His next point didn’t quite mesh with the previous one. “Work can bring happiness by marrying our passions to our skills, empowering us to create value in our lives and in the lives of others.” He continued, “The secret to happiness through work is earned success.”

This may apply to car mechanics, plumbers, carpenters, builders, contractors and chefs, writers, marketers, bankers, doctors, dentists as examples but what about a person with a monotonous or physically uncomfortable, poorly paid job such as dishwasher in a hot kitchen at a hash house, short order cook in a takeout joint or data entry person. Where would they find their passion in work?

Brooks addresses this—they won’t without opportunity which he observed is in peril. “Evidence is mounting that people at the bottom are increasingly stuck without skills or pathways to rise” and he cited research that showed opportunity was moving in the opposite direction here while mobility is “more than twice as high in Canada and most of Scandinavia.”

His turnaround solution is free enterprise. He suggests “leveling the playing field so competition trumps cronyism” and notes, regarding big business that seems to win a pass, that “it certainly doesn’t imply that unfettered greed is laudable or even acceptable.”

In “The Merchant of Just Be Happy” Taffy Brodesser-Akner wrote about a life coach well-known since Oprah discovered her. The New York Times article made some points which the coach, Martha Beck, admits are so obvious she’s baffled as to why people pay her $hundreds to $thousands to hear. “If something is really good for you, you might want to do it. And if it feels really horrible, you might want to consider not doing it.”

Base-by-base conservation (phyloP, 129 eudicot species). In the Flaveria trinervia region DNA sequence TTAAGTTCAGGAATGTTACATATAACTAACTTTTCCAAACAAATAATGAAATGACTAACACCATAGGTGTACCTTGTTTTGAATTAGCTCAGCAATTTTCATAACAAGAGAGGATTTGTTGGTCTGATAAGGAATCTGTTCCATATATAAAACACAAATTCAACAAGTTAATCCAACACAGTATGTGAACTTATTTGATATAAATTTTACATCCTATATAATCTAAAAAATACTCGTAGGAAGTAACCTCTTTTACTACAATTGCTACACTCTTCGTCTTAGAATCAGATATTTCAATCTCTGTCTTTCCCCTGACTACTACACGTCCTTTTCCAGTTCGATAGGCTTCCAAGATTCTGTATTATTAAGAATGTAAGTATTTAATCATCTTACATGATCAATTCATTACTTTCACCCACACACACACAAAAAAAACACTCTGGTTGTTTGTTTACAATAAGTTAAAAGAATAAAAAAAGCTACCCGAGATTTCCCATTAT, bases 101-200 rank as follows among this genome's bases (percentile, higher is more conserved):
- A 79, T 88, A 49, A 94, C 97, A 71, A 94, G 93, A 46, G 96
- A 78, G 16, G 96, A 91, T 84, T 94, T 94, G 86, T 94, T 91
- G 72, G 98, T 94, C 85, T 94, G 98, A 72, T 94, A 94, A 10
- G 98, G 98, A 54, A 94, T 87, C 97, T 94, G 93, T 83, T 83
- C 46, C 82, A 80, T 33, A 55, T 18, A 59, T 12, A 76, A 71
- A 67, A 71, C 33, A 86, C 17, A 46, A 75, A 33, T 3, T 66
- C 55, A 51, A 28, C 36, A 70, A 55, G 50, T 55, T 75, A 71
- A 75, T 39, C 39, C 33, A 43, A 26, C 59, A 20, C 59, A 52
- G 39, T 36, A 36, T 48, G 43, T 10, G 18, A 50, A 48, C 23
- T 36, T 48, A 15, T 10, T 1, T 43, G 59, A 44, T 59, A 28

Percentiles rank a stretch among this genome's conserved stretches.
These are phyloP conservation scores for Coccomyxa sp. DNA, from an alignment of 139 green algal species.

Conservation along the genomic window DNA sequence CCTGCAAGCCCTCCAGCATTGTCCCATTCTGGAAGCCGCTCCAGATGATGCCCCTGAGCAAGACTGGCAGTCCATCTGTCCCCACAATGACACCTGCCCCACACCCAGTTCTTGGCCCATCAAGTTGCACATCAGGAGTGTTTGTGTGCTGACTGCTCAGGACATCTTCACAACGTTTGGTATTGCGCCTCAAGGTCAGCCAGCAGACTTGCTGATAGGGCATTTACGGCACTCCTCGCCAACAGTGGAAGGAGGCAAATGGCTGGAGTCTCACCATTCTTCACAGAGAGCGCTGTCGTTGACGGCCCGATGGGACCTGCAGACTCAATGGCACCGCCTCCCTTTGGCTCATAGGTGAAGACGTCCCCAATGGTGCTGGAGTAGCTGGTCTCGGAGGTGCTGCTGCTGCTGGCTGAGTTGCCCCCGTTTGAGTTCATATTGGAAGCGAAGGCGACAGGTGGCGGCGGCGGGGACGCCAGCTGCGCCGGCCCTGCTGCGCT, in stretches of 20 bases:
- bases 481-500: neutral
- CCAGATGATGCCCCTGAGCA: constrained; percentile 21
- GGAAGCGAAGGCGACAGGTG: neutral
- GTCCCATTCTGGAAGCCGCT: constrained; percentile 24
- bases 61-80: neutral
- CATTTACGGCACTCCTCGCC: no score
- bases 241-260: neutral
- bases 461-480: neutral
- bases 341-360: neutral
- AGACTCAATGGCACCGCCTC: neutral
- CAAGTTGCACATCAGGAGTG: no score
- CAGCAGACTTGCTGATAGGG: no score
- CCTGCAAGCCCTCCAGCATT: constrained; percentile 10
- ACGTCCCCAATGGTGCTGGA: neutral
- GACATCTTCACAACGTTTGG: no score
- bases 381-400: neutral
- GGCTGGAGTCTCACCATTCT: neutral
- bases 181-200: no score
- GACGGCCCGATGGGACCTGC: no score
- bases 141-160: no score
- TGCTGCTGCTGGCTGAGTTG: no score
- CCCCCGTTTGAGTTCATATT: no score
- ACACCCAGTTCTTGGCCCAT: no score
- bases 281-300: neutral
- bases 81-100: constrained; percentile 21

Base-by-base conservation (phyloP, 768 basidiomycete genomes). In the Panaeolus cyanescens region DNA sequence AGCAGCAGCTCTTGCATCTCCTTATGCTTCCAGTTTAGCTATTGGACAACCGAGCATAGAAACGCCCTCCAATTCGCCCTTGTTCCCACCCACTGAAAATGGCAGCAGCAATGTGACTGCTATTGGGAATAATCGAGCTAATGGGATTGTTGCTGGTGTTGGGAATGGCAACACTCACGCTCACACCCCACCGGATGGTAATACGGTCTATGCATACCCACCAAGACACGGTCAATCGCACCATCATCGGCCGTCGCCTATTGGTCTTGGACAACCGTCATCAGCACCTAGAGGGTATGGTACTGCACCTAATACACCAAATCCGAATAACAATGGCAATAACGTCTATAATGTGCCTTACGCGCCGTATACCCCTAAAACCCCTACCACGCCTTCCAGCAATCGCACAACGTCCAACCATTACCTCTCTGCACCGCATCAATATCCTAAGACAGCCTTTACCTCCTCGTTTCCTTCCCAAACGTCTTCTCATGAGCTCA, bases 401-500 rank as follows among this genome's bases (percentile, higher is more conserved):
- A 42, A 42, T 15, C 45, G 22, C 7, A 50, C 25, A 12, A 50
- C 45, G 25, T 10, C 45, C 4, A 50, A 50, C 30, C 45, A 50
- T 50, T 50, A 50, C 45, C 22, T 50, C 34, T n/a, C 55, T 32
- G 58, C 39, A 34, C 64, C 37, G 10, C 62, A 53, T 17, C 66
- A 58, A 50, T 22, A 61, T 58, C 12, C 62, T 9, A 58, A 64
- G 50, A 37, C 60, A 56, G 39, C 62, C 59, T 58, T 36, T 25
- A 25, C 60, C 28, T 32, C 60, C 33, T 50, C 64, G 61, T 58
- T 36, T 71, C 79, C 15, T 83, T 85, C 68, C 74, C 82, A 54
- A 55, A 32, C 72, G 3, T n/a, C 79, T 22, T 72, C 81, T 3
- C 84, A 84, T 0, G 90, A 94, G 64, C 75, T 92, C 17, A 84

The following was a curious point that may be true for some, but not all men and women: “‘When I tell a woman you really need to quit your soul-sucking job, she goes home, and she can tell her husband, ‘I need to quit,’ and he’s like, ‘O.K., let’s do it.’ she said. ‘If I tell a man he needs to quit his soul-sucking job, he has to go home and fight with his wife or fight with his parents and fight with his in-laws and fight with everybody, because men aren’t supposed to be happy; they’re supposed to do well.’”

Beck also said, “You will have all the happiness and money you need if you can just find what you’re supposed to be doing and do it.” Brodesser-Akner noted that Beck’s clients weren’t “trapped in poverty or impossible circumstance.”

Do you accept the findings of the University of Chicago, Arthur Brooks and coach Beck? What about those who are trapped—is Brooks’ answer, free enterprise, their passport to mobility? And do you think women are free to take off from what they are doing to work at something they enjoy and that men are stuck trying to “do well?”